Posted by: michelle @ books my kids read | June 17, 2013

The Storyteller – keeping history alive

I finished this book a few weeks ago but recently wrote a review to be included in our temple newsletter. I highly recommend this book.

How do you forgive someone who has committed a horrendous crime? A war crime against a family member and a war crime against a race? Can you really forgive someone if you are not the actual party who was wronged? Is forgiveness yours to give? These are some of the themes that Jodi Picoult tackles in her latest book, The Storyteller.

For those unfamiliar with her work, Jodi Picoult likes to address big topics – school shootings, complicated medical procedures, custody battles – and turn them into best-sellers. In her latest novel, she takes on the Holocaust from the perspectives of a relative of a survivor, a survivor, an SS guard and a Nazi hunter. She manages to do this without turning anyone into a caricature. The story is powerful and haunting and demands to be read.
Sage Singer is a loner. She is physically and mentally scarred and still reeling from the death of her mother to an accident of some kind. She befriends Josef Weber, a retired teacher and little league coach who is beloved by her small community. One day, Josef shocks her by asking her to kill him and then revealing that he was a Nazi SS guard and killed more people then he could possibly count. What he doesn’t know, is that Sage’s grandmother is a survivor of Auschwitz and Sage is so startled by the request that she contacts the FBI to make them deal with the war criminal.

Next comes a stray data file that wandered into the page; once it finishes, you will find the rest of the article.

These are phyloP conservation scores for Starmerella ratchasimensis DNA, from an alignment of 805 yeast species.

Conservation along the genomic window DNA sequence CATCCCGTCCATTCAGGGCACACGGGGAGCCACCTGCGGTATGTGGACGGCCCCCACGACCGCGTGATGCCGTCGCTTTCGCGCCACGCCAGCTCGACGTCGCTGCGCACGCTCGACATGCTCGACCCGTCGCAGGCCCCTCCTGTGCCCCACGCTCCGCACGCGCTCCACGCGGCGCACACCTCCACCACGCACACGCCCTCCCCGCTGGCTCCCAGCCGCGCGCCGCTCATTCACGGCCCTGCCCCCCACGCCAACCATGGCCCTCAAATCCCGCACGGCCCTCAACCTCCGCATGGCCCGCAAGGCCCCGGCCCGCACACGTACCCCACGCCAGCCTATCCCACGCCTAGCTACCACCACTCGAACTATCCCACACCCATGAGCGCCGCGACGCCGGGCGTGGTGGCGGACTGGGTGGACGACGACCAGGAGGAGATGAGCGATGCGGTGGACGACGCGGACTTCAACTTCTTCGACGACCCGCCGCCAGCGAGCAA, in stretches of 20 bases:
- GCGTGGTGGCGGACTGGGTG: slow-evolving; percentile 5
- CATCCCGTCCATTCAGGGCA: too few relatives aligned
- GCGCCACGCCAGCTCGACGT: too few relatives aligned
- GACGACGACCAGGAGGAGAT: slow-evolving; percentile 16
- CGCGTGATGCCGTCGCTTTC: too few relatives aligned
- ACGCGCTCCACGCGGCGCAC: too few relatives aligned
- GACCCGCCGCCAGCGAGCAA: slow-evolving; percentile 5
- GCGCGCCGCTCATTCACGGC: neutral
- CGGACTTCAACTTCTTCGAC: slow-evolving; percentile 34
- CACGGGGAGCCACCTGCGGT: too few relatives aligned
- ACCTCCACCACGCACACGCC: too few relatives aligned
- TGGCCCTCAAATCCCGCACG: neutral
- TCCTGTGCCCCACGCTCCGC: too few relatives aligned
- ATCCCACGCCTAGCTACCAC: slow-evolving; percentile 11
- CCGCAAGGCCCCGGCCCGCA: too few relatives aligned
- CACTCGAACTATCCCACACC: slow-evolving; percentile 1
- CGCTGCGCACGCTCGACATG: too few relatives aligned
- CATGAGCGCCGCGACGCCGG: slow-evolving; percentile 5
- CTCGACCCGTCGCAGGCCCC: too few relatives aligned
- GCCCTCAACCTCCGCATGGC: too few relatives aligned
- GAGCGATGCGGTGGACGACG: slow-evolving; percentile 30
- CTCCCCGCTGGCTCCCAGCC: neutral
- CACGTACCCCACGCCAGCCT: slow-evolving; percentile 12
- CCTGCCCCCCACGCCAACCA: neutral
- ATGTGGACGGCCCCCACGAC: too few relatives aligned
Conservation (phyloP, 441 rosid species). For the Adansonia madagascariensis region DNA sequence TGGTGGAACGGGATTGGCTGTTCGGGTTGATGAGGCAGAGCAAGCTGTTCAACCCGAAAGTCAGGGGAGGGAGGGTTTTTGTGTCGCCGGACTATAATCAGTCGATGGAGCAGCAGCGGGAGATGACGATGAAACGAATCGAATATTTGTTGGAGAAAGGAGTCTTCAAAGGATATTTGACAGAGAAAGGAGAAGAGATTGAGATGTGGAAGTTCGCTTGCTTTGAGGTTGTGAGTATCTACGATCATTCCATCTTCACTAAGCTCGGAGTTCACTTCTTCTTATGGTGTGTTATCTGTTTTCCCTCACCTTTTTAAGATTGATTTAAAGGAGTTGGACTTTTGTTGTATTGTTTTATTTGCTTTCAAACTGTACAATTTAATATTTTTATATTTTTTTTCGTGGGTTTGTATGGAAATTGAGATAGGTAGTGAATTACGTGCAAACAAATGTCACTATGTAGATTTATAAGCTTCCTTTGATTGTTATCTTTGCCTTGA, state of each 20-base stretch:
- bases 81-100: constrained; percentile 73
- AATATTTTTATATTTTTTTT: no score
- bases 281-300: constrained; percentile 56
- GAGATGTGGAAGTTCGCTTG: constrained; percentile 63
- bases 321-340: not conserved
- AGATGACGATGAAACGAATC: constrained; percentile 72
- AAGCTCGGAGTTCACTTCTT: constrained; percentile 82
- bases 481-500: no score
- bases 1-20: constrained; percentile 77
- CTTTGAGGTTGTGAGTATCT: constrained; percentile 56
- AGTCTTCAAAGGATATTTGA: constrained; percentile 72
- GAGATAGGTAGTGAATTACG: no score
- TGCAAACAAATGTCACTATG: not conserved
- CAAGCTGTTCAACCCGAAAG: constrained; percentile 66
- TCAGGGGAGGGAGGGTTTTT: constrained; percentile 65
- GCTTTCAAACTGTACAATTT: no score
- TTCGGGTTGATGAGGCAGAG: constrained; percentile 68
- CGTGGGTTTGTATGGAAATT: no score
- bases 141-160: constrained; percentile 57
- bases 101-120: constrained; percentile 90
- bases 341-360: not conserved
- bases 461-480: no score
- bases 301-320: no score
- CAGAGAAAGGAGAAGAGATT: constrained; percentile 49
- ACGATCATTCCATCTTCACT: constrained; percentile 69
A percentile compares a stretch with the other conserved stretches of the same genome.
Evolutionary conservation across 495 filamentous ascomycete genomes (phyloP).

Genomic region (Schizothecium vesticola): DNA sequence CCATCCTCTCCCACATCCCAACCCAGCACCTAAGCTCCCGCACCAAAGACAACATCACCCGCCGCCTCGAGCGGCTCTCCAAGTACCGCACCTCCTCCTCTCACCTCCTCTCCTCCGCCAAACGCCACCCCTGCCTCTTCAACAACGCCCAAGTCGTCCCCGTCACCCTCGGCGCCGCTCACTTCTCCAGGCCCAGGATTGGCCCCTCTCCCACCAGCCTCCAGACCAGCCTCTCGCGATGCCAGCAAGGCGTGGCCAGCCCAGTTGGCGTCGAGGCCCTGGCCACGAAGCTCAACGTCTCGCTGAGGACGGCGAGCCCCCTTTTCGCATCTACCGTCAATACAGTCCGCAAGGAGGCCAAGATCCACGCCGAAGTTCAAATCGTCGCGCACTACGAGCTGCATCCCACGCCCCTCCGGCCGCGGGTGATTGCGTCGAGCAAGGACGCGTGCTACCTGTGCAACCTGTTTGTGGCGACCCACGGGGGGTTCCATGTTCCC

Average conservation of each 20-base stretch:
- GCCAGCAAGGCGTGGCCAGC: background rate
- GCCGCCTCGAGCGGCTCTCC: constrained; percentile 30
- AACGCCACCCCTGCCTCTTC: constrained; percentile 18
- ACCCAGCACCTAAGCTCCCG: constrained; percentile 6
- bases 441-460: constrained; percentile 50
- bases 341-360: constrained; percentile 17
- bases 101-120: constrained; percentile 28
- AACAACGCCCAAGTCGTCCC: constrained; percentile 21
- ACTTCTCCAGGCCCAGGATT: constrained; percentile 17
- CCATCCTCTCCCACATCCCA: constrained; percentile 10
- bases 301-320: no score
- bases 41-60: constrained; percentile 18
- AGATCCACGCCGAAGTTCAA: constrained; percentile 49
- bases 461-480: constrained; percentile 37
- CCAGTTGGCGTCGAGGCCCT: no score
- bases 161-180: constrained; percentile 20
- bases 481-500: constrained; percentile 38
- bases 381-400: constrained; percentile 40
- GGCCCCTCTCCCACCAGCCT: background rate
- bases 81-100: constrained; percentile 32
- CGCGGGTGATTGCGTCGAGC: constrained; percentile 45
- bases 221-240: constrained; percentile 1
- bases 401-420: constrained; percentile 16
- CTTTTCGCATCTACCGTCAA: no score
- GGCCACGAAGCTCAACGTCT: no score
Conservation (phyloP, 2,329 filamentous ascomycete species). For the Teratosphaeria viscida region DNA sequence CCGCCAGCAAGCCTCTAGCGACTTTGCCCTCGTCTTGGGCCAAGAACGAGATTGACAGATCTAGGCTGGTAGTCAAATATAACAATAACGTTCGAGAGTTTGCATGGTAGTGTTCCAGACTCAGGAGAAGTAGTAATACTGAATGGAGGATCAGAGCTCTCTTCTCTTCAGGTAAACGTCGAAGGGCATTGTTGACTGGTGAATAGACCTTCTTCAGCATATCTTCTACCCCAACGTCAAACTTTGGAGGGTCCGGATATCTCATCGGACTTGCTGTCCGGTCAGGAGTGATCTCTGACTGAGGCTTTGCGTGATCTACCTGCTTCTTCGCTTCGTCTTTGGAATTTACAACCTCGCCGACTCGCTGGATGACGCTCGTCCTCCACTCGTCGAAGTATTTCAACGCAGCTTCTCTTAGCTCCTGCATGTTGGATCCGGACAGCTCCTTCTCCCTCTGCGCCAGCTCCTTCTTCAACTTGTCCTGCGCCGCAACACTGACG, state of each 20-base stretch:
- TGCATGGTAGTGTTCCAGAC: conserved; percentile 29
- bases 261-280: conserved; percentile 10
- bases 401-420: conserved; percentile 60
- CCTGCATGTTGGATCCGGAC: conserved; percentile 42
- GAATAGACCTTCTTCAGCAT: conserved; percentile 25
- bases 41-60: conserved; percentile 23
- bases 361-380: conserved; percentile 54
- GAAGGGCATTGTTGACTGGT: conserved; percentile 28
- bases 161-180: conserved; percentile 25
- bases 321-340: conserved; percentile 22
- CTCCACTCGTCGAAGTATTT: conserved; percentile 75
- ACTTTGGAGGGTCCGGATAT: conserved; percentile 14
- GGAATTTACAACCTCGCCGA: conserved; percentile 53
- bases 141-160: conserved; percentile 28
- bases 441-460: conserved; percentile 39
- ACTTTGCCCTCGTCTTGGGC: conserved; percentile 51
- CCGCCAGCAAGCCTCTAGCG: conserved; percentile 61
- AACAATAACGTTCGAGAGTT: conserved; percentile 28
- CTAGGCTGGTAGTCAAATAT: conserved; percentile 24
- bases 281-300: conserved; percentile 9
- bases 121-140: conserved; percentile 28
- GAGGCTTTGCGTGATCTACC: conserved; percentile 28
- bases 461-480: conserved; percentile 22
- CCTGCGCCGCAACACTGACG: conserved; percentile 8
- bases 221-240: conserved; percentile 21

What makes this book so remarkable is not Sage’s story and her attempts to grapple with forgiving or condemning this man, but rather in the stories that both Josef and Minka, her grandmother, tell of their experiences during the war. Josef tells of how a young boy could become a Nazi. How a boy who was always in trouble suddenly found a way to outshine everyone else. How brutality became a way of life. Minka tells how she managed to survive when all around her were dying. How a story that she began before the war even impacted her ultimately saved her life. 
 
In the telling of their stories, Jodi Picoult managed to keep the reality of the atrocities alive. There were passages of this that were incredibly painful to read, but the story must be told and retold lest anyone forget.
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